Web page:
All other Western countries have universal coverage for their citizens and their costs per capita are significantly less than in the United States. These other countries follow different approaches, some involving private insurance companies and employer-based systems as well as the government-pays-all arrangement. Surely, the United States could design a system that respects the positive aspects of our history of providing medical coverage while mandating that everyone must have a policy.
In an interview a few years before he ran for office, Mr. Trump opined that it is unacceptable that any citizen should be without health care coverage. And, indeed, during questions at a recent press conference with the Australian prime minister, he commended the system in his visitor's country as better than what exists in America.
More people are covered under Obamacare than ever before, but, while that is a big step in the right direction, it too is insufficient. The blatant unfairness of the Republican Bill highlights the need for universal coverage, for a system that ensures proper preventive care for every citizen as well as good professional treatment when a person is ill. That should be seen as a human right and a moral imperative.
Contributed by CTA Board Member Paula Acuti
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Union Theological presents ACLU CEO Anthony D. Romero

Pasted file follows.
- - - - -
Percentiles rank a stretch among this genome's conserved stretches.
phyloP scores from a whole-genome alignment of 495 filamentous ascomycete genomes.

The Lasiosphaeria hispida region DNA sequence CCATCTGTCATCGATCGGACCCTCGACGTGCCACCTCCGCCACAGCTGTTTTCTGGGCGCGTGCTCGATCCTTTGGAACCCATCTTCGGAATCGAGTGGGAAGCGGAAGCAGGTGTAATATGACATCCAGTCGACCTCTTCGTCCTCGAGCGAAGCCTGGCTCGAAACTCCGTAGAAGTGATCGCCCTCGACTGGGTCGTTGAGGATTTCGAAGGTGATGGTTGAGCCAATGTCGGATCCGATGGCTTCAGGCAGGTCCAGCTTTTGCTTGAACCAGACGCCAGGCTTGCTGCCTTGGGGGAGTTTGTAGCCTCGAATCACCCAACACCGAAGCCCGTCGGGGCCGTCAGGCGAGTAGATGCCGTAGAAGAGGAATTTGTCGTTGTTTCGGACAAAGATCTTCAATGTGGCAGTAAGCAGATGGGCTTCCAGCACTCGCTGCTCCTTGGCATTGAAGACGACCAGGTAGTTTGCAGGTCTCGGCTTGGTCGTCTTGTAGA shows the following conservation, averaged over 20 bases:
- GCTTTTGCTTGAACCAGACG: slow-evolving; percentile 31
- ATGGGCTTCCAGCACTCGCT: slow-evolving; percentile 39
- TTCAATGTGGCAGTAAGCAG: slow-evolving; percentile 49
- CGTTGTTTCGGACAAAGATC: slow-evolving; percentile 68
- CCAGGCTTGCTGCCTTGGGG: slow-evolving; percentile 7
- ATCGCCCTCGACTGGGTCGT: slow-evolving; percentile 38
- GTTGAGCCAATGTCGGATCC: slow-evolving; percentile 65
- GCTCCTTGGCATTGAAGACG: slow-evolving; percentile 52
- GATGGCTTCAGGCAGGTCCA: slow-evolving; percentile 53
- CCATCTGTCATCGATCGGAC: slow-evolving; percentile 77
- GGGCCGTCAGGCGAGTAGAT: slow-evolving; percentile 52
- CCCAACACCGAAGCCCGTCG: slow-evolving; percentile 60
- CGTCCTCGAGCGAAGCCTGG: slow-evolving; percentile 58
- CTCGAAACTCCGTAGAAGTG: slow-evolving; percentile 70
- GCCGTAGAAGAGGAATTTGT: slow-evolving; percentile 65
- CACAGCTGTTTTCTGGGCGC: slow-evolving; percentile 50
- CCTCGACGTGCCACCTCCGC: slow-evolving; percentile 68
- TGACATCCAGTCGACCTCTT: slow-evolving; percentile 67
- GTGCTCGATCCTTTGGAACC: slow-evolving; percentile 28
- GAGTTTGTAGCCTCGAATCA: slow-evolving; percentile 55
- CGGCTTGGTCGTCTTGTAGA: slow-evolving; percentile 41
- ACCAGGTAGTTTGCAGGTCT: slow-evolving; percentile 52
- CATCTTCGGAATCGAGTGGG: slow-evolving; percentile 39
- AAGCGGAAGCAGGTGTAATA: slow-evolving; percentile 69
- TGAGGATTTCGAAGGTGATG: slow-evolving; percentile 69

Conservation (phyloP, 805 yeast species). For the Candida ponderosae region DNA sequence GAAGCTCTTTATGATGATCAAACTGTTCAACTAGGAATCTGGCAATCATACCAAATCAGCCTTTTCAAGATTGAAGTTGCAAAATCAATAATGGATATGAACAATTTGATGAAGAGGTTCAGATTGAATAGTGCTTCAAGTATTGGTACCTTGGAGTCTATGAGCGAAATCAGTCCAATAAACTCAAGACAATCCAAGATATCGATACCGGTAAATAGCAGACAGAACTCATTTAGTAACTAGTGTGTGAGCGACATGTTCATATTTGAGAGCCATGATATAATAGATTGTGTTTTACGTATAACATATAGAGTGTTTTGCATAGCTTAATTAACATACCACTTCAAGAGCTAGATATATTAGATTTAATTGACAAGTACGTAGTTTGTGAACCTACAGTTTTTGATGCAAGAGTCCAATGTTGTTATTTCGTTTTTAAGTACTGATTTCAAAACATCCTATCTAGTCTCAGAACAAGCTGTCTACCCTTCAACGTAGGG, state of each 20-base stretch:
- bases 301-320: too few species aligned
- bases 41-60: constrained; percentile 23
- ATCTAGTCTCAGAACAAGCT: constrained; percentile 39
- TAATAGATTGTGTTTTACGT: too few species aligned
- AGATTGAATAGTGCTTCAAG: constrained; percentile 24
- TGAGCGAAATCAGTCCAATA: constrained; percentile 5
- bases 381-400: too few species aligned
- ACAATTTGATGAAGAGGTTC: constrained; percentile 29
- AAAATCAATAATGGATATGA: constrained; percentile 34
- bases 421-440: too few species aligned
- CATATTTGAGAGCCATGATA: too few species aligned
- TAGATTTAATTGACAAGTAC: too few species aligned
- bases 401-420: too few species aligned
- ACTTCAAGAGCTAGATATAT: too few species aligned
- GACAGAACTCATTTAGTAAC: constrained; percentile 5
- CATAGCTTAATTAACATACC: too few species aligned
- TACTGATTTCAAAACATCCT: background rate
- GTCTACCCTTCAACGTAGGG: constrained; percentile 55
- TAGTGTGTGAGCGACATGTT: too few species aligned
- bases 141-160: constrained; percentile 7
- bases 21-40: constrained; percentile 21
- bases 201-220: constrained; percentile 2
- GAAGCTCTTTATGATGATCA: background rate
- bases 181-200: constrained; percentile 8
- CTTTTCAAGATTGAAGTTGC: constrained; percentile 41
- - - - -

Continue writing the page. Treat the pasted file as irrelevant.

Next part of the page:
who will open a discussion on how to preserve our rights and
freedoms during the current administration.
video of the speech can be seen at https://Youtu.be/zBPcb3d8qk4
CTA Contributor - Art McGrath 1.17.17
Cardinal Dolan’s recent letter to his Bishops, Priests and Deacons covered in the attached National Catholic Reporter article sadly reflects a defensive posture one wouldn’t hope to read in a letter from a Pastor’s Pastor. I suspect the lack of transparency, collegiality and co-responsibility in the New York Archdiocese called for in Vatican II contributes to the apparent atmosphere of paranoia and lack of trust he so clearly describes in his letter. Who would ever expect a letter from the Servant of the Pastors of the Archdiocese to speak to his priests using the words, conniving, stingy, nasty, money grabbing and mistrust. Apparently obedience and conformance to the Cardinal’s expectations are more important than building trust, community and ownership of the pastoral work of the archdiocese.
To read the letter, click the following link.